One nation's issue affects us all

The Rev Kerry Enright (left) and Melissa Lama attend a vigil at Knox Church earlier this month to...
The Rev Kerry Enright (left) and Melissa Lama attend a vigil at Knox Church earlier this month to protest about US immigration policies. PHOTO: GREGOR RICHARDSON
On Saturday, July 7, people gathered in the Knox Church park. They were protesting the separation of children from their families at the US border.

The ODT reported that the gathering was small but vocal, counting among its ranks Dunedin South MP Clare Curran and Prof Kevin Clements, founding director of the National Centre for Peace and Conflict Studies at the University of Otago.

Yet, thousands of miles away from the events themselves, what were these demonstrators hoping to achieve? What's at stake here for Kiwis? The answer, in short, is quite a lot: nothing less than what it means to be human.

For the Rev Esther Clarke-Prebble, the priest at St Martha's Anglican Church, the event was about standing in solidarity with grass-roots activists working to bring relief to the refugees.

"We have to notice these moments when human rights are being eroded," she said.

"We don't want this to be normalised."

Clarke-Prebble likened the situation to a frog in a pot of water. It doesn't recognise the gradual increase in temperature as the water begins to simmer and slowly boil. The protest was about refusing to let these ominous events go unchallenged.

It's easy to claim the moral high ground, but Melissa Lama, one of the speakers at the event, directed attention back home to Aotearoa New Zealand. She likened the American policy to the Dawn Raids in the 1970s, which are still painful, living memories for many people. Refusing to tolerate injustice today means acknowledging injustice wherever it occurs, including in our own pasts, and our own complicity in the systems that produce it.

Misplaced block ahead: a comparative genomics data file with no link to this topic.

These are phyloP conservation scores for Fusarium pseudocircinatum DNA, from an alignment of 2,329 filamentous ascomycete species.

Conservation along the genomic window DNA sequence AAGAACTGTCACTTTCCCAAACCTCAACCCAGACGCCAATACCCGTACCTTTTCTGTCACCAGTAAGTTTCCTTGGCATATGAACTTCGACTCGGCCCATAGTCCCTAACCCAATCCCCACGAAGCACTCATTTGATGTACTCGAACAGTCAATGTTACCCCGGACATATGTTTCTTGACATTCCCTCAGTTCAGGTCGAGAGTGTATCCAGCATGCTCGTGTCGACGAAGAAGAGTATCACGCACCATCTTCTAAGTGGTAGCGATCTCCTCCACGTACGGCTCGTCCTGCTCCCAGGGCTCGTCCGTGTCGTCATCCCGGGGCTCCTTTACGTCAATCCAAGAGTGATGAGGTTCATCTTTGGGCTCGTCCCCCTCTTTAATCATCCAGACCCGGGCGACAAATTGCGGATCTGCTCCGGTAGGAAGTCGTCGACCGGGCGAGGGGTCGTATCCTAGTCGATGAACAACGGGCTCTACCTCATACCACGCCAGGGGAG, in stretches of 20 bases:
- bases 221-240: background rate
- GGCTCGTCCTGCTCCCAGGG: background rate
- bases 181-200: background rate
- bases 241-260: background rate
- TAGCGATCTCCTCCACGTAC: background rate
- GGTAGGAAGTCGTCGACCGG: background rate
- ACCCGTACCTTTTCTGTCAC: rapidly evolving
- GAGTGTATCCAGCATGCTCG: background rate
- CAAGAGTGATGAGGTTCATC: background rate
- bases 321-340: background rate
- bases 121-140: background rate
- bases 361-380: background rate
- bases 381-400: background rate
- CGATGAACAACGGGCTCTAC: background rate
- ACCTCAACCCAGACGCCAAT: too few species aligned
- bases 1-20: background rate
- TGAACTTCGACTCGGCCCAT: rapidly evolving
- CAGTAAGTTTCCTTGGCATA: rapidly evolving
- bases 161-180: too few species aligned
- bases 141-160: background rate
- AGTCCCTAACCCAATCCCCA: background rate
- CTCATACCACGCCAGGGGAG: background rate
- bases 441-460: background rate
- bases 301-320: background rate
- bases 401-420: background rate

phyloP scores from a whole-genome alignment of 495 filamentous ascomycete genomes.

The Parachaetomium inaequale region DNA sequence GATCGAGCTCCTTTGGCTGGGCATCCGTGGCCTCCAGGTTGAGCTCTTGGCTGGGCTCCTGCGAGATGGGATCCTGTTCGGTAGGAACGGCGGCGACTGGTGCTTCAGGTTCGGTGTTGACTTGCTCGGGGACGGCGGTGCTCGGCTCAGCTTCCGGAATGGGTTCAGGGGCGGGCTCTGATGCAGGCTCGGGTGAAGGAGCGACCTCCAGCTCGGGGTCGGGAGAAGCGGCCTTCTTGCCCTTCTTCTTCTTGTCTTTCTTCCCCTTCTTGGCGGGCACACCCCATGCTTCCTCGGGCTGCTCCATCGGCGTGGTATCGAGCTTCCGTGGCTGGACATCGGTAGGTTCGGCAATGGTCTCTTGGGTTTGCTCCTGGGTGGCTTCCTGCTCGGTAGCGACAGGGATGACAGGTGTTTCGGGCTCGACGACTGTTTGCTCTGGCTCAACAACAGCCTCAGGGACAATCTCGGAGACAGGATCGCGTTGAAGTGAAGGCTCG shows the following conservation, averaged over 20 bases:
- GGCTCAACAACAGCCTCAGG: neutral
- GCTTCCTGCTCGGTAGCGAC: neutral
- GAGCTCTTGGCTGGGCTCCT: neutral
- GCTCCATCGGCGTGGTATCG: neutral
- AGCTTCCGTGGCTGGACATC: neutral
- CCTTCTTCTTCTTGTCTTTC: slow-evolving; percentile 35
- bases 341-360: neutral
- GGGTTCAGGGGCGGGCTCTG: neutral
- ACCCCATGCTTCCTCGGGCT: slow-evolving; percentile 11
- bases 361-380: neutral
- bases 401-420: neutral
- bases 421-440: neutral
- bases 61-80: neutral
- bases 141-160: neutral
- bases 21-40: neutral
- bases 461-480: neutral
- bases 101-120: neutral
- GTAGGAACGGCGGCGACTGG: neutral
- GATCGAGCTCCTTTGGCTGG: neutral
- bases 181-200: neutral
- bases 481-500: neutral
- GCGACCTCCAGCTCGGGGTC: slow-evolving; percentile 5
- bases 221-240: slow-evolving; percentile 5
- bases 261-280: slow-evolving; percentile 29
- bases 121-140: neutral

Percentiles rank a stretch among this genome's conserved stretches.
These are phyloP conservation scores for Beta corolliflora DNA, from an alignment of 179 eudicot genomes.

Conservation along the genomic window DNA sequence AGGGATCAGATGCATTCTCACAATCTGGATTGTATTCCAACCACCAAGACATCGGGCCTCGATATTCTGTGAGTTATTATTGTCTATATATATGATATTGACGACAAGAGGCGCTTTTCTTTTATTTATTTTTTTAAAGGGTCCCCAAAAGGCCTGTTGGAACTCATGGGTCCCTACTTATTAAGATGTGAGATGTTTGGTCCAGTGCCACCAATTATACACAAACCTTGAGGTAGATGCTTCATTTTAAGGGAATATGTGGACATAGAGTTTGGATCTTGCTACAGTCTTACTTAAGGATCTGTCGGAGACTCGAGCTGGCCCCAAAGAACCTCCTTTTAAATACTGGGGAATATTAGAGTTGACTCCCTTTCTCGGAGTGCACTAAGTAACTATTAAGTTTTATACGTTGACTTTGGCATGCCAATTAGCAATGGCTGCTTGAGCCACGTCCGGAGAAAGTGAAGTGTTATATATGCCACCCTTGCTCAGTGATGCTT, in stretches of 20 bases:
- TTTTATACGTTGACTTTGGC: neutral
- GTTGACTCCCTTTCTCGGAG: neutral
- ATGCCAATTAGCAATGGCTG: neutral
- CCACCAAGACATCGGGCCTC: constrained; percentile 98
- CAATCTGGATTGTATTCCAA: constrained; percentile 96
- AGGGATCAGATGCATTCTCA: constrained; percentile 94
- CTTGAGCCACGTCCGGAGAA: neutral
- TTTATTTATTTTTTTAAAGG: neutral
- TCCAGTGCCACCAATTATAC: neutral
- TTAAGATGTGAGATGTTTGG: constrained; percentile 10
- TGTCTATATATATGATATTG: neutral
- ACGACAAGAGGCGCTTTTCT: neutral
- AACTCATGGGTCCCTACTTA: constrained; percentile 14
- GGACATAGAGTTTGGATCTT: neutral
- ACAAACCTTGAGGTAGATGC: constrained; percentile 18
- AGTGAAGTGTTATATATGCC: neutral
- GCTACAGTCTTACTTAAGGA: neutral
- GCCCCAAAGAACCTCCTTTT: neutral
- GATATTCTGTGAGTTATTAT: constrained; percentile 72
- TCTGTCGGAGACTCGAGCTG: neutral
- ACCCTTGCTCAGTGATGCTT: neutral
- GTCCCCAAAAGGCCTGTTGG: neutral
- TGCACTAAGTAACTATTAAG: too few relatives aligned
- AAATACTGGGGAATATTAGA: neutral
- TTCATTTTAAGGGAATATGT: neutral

What role has faith to play in all this? Again, I think quite a lot. The Rev Dr Kerry Enright, minister of Knox Church, also participated in the event. He said, "The church is a global community." Christians around the world are united in the family of God. Those migrants, many of whom are Catholic, are my brothers and sisters in Christ. But we are also united by our common humanity since we all are created in the image of God (Gen. 1:26-27). This bestows dignity and worth on every person, including children, including migrants. Period.

Jesus taught his followers to love the people society rejected: the destitute, the sick, and the socially marginalised. He said. "Whatever you do for the least of these my brothers, you did it to me." (Matt. 25:40). This is a call to action, a call to follow the example of Christ by speaking up for those who have no voice and interceding for those who have no human advocate. Returning children to their parents shouldn't be a hard sell.

So why does it matter if a group of Kiwis protests against American domestic policy? It matters because those who don't learn from the past are doomed to repeat it. It matters because the geopolitical systems that victimise these children today might come knocking on my door tomorrow. But most of all, it matters because human rights are the common inheritance of all people, and the denial of one person's inheritance is an infringement against all of us.

- Katie Marcar is a teaching fellow in biblical languages in the department of theology and religion at the University of Otago.


I don't agree with the policy on those children but easy for NZ to stand in judgement when we don't have the problem of a land border and thousands of people walking across it. The opposing extreme political viewpoint to Trump is open borders driven by a desire to destroy the nation state to promote one world governance but will actually lead to anarchy.